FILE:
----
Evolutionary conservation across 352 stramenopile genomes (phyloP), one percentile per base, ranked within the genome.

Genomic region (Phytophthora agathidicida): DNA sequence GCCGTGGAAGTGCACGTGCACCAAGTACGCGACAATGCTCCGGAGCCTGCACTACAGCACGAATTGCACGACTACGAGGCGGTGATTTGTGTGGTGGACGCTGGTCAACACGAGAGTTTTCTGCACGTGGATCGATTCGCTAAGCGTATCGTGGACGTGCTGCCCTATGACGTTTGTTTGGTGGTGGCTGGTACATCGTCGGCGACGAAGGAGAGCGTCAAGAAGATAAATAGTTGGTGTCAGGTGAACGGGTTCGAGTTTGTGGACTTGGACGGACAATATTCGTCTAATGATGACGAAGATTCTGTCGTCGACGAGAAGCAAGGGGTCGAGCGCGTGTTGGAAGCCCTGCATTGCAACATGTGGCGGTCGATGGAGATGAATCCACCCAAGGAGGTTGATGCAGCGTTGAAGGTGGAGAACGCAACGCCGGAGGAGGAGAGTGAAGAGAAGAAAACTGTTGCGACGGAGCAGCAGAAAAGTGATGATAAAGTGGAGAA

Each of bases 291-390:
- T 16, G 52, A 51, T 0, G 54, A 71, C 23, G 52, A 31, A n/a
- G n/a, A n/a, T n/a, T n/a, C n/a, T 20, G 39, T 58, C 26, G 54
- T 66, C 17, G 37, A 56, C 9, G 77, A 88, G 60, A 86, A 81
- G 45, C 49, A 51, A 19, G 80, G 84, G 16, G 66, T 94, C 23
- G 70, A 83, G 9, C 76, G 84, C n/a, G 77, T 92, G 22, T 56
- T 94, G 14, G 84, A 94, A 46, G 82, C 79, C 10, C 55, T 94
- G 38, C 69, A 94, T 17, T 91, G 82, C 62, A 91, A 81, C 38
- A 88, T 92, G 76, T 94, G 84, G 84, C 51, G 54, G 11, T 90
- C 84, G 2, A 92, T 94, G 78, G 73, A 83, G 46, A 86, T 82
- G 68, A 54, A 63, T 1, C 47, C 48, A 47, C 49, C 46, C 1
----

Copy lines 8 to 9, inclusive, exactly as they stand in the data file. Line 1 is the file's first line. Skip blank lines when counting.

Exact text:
- G 70, A 83, G 9, C 76, G 84, C n/a, G 77, T 92, G 22, T 56
- T 94, G 14, G 84, A 94, A 46, G 82, C 79, C 10, C 55, T 94